I felt the need to chime in my support for this book. I'm a semi-crunchy mother of five -- many things I have learned and chosen in my mothering would be highly supported by the attachment parenting camp, and quite a few simply would not. I am also a committed, practicing Christian. I've had five, all-natural, unmedicated hospital births, and am planning a home birth for my sixth -- not because I've had rotten hospital experiences, but rather because I have learned a bit more with each birth and am convinced that the best way to ensure that this, likely my last birth, is absolutely peaceful and perfect is to have my child at home. It is becoming increasingly difficult within hospital culture, even with a fabulous, naturally-minded care provider to have a truly natural hospital birth.
I particularly appreciate Dr. Buckley's book because she, like myself, is both fully spiritual AND fully science-minded. I respect the fact that Dr. Buckley lays out her spiritually-based opinion and experience and then BACKS IT UP with hard science. There are a solid SIXTY PAGES of end notes. One chapter alone has 294 end notes!! This is, by far, the best-researched birthing book I've ever read, and I have read dozens.
In fact, of those dozens of books I've read, many start to sound the same after a very short while. Many other books on birthing rely heavily on the same stories, the same research, and similar experiences. This was the first book I've read on birthing in a very long time that had NEW, PROFOUND, and RELEVANT information about birthing and mothering. It is a unique and powerful book on many levels.
Instead of being a how-to on birthing, it's more of a "why" book. Why choose one practice over another? Why are ultrasounds possibly harmful? Why are narcotics during birth so potentially harmful, both in the short-term and long-term health of mother and baby? Why is the use of Pitocin so destructive to the natural hormonal processes of birth? Dr. Buckley doesn't just tell readers what to do, she tells us, very clearly, why one choice is helpful (even necessary!) and why another choice is likely harmful. In addition to that, she gives personal anecdotes about her own experiences with birthing and mothering that further support her empirical research, and show a mother how those scientific facts can play out in a very spiritually profound way.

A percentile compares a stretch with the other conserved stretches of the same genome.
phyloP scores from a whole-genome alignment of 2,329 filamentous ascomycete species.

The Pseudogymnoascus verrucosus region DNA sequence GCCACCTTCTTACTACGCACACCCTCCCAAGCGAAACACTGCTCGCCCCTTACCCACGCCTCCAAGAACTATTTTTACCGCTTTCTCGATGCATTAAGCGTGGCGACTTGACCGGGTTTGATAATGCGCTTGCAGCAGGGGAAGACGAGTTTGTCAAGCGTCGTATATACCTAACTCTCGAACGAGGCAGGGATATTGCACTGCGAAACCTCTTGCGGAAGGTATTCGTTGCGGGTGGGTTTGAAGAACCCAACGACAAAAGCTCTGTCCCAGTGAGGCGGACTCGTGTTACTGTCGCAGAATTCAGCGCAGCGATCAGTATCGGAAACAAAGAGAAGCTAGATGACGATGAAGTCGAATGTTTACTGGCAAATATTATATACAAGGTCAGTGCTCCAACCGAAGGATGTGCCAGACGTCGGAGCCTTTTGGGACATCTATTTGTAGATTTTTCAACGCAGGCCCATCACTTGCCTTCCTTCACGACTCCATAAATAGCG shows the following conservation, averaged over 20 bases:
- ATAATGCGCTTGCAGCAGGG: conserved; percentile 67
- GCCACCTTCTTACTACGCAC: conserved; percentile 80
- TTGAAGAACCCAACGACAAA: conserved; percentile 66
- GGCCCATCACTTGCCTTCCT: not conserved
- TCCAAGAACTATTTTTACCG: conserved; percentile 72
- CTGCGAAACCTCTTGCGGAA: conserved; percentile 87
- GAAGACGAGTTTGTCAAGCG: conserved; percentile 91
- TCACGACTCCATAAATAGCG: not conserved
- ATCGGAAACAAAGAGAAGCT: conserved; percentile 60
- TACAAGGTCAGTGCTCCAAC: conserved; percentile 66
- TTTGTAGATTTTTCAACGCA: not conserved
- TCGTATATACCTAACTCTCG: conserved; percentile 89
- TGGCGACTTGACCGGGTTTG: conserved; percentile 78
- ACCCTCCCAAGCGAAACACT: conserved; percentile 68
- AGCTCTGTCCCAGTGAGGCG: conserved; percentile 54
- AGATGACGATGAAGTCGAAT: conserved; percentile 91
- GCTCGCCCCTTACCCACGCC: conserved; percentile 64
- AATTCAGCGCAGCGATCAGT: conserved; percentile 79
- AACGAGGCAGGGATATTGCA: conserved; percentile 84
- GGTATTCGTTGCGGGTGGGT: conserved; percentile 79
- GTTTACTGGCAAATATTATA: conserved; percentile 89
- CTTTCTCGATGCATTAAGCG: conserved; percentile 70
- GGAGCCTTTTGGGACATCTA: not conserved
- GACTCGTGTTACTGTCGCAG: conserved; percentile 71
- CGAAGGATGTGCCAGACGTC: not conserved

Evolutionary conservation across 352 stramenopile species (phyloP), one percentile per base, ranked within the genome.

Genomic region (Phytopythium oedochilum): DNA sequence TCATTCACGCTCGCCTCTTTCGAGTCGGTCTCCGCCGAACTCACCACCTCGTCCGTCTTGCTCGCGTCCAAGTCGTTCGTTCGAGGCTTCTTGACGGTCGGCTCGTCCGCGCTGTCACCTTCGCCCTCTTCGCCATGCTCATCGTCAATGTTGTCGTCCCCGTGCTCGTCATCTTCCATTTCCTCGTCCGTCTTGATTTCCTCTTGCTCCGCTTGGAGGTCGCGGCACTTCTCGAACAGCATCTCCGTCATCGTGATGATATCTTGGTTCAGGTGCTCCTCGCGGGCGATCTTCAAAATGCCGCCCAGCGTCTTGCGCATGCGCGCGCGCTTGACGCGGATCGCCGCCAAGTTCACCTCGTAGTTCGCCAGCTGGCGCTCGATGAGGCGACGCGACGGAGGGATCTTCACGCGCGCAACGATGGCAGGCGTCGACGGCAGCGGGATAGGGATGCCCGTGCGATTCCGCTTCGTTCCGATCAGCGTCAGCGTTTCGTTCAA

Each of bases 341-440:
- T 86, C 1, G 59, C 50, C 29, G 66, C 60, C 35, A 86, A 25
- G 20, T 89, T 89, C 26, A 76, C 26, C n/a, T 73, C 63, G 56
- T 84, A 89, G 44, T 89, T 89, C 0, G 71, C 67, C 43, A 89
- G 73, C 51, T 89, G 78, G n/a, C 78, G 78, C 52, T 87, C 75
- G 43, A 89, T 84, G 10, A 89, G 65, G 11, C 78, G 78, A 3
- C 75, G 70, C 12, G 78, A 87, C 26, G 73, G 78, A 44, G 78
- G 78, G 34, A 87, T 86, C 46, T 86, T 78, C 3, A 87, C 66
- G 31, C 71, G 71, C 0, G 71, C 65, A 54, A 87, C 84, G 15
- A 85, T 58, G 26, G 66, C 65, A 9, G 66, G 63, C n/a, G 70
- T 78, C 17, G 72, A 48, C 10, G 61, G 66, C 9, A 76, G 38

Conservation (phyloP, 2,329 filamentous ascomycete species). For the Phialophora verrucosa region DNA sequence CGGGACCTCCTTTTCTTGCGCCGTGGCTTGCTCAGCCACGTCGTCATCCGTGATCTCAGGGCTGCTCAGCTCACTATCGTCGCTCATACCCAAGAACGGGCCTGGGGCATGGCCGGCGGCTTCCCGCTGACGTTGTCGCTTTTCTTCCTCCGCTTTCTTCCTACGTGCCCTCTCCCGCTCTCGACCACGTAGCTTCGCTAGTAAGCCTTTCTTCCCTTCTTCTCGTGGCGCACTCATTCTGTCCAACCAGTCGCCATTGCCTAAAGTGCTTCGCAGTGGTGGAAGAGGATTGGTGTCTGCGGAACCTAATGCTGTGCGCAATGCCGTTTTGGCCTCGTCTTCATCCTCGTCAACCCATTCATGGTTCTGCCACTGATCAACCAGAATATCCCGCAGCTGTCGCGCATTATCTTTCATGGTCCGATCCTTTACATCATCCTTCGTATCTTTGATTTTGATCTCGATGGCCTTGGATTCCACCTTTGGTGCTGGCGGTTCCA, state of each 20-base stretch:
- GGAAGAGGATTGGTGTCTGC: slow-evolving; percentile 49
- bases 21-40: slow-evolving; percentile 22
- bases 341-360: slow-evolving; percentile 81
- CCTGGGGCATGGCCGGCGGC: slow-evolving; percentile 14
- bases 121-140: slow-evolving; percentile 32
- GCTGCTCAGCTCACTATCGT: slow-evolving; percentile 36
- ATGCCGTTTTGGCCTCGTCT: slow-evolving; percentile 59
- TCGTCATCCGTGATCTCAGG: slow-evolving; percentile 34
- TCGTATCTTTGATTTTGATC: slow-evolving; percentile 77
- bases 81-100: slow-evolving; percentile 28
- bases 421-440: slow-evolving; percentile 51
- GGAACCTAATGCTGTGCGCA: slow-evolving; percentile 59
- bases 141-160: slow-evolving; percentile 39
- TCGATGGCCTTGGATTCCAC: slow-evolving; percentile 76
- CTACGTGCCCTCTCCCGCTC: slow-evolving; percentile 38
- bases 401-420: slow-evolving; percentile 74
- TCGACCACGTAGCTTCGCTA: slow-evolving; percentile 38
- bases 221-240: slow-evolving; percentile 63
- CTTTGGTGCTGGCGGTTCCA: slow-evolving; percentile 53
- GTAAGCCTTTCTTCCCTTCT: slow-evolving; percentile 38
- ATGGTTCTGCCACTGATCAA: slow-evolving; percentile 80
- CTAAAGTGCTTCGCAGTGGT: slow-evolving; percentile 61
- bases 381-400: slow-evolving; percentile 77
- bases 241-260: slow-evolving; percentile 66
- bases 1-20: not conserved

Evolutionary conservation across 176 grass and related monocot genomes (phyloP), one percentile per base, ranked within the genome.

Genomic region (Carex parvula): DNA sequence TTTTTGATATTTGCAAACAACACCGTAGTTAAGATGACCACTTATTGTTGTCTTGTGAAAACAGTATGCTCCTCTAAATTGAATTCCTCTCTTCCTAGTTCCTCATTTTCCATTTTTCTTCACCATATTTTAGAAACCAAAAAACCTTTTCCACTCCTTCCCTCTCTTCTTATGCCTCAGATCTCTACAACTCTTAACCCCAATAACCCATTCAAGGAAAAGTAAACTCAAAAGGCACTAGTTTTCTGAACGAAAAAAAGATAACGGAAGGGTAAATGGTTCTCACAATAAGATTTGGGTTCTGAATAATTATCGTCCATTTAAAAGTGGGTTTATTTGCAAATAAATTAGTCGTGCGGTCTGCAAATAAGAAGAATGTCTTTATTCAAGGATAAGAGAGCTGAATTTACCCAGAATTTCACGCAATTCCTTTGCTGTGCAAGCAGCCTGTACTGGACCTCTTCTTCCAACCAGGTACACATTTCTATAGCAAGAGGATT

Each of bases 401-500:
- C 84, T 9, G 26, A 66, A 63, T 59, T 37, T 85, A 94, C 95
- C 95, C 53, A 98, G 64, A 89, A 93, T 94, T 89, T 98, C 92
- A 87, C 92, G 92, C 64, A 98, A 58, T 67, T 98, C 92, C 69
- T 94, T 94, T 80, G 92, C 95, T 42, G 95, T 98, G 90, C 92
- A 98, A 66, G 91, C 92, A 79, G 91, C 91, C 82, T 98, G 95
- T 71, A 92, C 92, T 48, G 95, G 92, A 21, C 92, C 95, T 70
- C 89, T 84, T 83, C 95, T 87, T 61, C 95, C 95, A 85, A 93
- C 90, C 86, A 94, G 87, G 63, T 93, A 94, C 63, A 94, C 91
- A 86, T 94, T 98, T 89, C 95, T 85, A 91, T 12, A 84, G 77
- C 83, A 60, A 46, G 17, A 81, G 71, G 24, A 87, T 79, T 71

It's pretty clear that the author is a practicing Zen Buddhist. I'm not. However, I find that my discoveries have matched the doctor's experience: The radical experience of a natural birth is the perfect marriage of mind/body/science WITH our spiritual/deep/intangible side. I found it pretty easy to make the shift, mentally, when the author talks about the soul of her child flying down from the stars into me visualizing, instead, the soul of my child being lovingly created by God my Father, and being deposited into the growing life of my baby, in utero. And so on. If the "language" of Dr. Buckley's spiritual voice doesn't fit with your own, feel free to substitute your own beliefs in the places where yours doesn't match up with hers!
There is no ONE perfect book on any topic. Like any book, you chew the meat, and throw out the bones. If there is a story in the book that doesn't click with you, it doesn't negate the hundreds -- or even thousands -- of other bits of useful, profound information. It's the mark of a strong mind that can consider something, hold it in one's thoughts, sift it, and then say, "That particular part is not for me," without throwing out the rest of the book or giving it only two stars. So, if that's what you need to do when reading this book, please do so, but still PLEASE READ THE BOOK.
So, to sum up, my stance is that you don't have to be completely aligned with Dr. Buckley's spiritual beliefs, birthing practices, or mothering practices in order to benefit mightily from this unique and powerful book.